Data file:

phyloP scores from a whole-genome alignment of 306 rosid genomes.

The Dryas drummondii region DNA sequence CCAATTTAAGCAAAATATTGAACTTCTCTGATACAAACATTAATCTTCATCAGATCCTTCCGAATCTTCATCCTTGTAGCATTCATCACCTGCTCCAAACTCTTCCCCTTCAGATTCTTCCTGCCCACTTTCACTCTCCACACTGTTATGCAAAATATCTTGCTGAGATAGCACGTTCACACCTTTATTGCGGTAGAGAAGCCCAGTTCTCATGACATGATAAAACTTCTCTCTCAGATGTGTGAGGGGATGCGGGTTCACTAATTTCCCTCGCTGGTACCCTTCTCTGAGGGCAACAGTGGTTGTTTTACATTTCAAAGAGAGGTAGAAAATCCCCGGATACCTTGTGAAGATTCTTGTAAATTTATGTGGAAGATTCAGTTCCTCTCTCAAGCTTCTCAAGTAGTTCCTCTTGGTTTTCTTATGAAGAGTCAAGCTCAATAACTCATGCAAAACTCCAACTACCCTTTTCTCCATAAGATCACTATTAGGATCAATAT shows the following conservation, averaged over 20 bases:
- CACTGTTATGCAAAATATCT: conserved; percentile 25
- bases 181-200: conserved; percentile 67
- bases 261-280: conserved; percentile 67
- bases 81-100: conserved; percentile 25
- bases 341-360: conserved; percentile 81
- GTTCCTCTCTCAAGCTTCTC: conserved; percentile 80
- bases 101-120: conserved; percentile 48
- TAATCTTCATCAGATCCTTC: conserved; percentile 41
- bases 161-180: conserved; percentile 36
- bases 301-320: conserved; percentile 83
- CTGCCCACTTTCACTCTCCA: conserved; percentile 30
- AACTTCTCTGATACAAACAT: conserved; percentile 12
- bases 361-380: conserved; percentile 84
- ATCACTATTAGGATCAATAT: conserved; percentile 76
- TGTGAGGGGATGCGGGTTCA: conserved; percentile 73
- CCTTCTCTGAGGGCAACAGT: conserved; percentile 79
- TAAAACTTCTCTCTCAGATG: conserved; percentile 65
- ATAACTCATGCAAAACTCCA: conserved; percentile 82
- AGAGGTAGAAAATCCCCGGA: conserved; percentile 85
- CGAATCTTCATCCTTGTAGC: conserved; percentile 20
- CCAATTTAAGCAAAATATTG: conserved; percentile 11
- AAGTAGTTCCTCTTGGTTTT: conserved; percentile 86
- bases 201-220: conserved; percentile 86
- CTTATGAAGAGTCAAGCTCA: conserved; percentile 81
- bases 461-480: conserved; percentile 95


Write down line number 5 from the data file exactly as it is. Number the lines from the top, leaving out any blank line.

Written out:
- bases 261-280: conserved; percentile 67